27 November 2015, 10am - 5pm
The Engineering Faculty Boardroom, Mappin Building, The University of Sheffield, S1 3JD

The first in a series of research events from Digital Folk - a two-year research project that examines the ways in which folk arts participants use digital resources.

Marking the mid-way point of this AHRC-funded project, this symposium will explore how digital media and technologies have affected the ways in which people experience and engage with participatory arts.

The symposium is designed to complement ongoing investigations of the folk arts - the central focus of the Digital Folk project - by drawing on the wider context of grass-roots participation across the artistic landscape.

Delegates will be invited to question the ways in which - and the extent to which - the establishment of the digital era has transformed and/or conserved vernacular creative practices across forms such as music, dance and theatre.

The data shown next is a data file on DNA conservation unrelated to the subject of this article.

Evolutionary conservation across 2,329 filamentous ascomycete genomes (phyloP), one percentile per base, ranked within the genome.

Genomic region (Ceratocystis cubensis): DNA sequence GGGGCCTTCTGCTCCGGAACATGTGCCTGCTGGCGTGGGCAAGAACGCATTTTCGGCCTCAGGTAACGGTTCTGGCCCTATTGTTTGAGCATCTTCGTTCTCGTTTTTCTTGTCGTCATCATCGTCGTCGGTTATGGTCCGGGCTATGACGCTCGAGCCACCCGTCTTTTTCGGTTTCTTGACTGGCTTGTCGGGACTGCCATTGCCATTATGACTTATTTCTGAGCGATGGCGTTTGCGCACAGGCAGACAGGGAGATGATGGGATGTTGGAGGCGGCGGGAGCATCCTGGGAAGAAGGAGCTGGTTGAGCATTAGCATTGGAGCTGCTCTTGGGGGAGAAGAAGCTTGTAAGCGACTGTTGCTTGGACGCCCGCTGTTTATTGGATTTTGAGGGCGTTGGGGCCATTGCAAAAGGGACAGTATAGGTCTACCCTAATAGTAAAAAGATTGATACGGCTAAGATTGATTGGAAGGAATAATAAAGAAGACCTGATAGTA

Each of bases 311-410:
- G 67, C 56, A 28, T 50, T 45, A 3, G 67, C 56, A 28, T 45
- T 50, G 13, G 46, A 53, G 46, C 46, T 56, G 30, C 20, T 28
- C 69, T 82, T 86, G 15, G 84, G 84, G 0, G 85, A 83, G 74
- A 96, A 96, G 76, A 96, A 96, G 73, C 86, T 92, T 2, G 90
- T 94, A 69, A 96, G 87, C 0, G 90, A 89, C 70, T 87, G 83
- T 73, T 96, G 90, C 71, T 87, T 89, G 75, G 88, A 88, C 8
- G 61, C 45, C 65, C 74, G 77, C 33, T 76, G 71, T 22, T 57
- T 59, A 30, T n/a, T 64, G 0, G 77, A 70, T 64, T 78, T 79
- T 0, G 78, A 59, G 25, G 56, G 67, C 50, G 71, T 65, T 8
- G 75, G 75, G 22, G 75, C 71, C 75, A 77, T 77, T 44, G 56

We will consider how and whether the involvement of digital technologies in these contexts have led to, for example:

- the innovation of co-creative techniques
- access to/attraction of new participants
- the generation of new meanings
- other transformations, disruptions and changes
- the consolidation of pre-digital practices and communities.

Speakers will include:

- David Gauntlett (University of Westminster - Media, Art and Design)
- George McKay (University of East Anglia - Media Studies)
- Sita Popat (University of Leeds - School of Performance and Cultural Industries)
- Kerry Schaefer (University of Exeter - Drama)
- Henry Stobart (Royal Holloway - Music)

Chair: Simon Keegan-Phipps (University of Sheffield)
Discussant: Nikki Dibben (University of Sheffield)
Event Organiser: Cinzia Yates (University of Sheffield)

The event is free, but places are limited. Register for a place.

The project is funded by the Arts and Humanities Research Council, and hosted by the University of Sheffield in collaboration with the University of Westminster. More information can be found at: www.digitalfolk.org

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